Telemedicine is changing from a specialty offering to a more mainstream service, with a new survey showing that two-thirds of the nearly 400 healthcare providers polled name telemedicine as the top or one of the highest priorities – a 10 percent increase from the 2015 survey results.
But challenges remain, notably reimbursement and earning a return on the investments needed to fund telehealth technologies and programs.
“Telemedicine decision-making is rapidly moving from individual departments and specialties to an enterprise initiative,” said Steve McGraw, CEO of Reach Health, which conducted the study. “Both hospitals and health systems reported significant increases in the average number of telemedicine service lines which are active or being implemented.”
Reach Health surveyed 390 healthcare executives, physicians, nurses and other professionals, covering a wide variety of telemedicine-related topics such as priorities, program models, management structures and more.
The most common drivers of telemedicine programs are patient-oriented objectives including improving patient outcomes, improving patient convenience and increasing patient engagement.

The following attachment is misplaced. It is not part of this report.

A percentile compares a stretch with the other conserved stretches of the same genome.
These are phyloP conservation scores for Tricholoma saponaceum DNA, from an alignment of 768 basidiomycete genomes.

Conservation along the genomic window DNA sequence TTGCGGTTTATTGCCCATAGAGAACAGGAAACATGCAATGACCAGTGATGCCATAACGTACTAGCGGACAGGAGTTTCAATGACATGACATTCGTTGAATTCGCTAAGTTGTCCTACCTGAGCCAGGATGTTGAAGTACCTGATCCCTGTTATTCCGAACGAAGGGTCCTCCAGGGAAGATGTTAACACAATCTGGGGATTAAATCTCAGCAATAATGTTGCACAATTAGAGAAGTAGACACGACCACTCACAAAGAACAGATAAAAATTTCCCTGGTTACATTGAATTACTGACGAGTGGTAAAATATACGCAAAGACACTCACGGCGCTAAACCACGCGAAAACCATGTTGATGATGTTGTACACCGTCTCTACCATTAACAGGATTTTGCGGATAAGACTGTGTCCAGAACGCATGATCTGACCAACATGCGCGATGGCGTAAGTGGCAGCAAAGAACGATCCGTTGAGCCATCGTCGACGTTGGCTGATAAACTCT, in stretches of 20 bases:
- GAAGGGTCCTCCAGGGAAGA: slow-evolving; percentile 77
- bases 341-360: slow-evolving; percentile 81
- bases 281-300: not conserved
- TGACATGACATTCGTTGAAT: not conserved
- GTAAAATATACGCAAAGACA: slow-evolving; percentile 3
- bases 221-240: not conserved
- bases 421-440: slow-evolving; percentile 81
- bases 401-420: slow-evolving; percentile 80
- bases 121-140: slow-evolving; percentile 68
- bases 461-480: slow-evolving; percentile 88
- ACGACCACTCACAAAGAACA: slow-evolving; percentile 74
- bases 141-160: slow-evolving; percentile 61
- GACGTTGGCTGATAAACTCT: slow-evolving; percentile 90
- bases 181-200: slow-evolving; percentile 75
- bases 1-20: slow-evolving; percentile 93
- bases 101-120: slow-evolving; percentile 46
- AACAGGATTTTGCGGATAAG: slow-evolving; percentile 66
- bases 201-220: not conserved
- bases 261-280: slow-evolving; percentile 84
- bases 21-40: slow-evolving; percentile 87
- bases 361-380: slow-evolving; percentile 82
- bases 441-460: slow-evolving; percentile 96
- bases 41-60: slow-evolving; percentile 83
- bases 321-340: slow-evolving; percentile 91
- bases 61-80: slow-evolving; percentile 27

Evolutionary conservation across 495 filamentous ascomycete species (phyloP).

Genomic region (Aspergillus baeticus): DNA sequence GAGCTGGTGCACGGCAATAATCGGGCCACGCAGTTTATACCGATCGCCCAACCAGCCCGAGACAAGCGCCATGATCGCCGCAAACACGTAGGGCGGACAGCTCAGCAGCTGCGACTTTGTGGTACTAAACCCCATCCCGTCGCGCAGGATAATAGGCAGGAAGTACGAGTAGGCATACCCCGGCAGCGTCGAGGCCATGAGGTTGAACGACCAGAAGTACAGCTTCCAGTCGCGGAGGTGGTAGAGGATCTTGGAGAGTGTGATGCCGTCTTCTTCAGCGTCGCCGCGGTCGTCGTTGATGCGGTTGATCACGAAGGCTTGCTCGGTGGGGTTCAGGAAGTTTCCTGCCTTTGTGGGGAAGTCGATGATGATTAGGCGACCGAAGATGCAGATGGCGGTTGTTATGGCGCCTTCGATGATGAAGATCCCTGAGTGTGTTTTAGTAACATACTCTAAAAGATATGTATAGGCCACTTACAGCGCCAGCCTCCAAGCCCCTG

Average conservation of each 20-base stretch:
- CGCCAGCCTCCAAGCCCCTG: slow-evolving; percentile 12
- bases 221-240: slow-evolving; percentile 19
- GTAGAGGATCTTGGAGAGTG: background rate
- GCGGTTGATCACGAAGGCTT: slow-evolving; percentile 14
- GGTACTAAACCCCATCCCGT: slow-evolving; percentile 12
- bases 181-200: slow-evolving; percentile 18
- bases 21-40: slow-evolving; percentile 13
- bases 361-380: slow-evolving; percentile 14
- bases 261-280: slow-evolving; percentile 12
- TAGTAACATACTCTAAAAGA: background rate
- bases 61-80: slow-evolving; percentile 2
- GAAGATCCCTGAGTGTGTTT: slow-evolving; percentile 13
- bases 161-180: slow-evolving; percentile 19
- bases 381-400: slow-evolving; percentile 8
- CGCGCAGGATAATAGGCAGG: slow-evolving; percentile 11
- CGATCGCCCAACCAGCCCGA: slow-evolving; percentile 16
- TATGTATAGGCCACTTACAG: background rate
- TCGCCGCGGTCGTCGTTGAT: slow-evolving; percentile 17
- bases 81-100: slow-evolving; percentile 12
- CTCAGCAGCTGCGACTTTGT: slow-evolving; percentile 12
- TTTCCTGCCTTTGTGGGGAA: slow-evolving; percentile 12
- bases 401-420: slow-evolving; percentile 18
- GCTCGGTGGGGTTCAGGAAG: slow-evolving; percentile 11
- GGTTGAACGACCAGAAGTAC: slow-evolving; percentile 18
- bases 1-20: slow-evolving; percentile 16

Sixty-two percent of participants rated improving patient convenience as highly successful, while 36 percent said it was moderately so, and 2 percent declared the effort to be unsuccessful.
The goal of improving patient outcomes, meanwhile, was highly successful at 55 percent of participating sites, moderately at 43 percent and unsuccessful at 2 percent.
Similarly, deploying telemedicine programs to increase patient engagement was highly successful at 44 percent of sites, moderately successful at 53 percent and just 3 percent said the initiative was unsuccessful.
When it comes to achieving a return on the investment, however, just 18 percent of respondents said the work was highly successful and 15 percent called it unsuccessful, though 60 percent rated the telemedicine program as moderately successful.
Patient satisfaction is recognized for driving increased ROI, but the primary motives for improving satisfaction may not be financially driven, the study said.
“Reimbursement, both government and private, poses the primary obstacle to success,” the study said. “Even when effective mitigation of challenges is taken into account, reimbursement continues to present the most formidable obstacle.”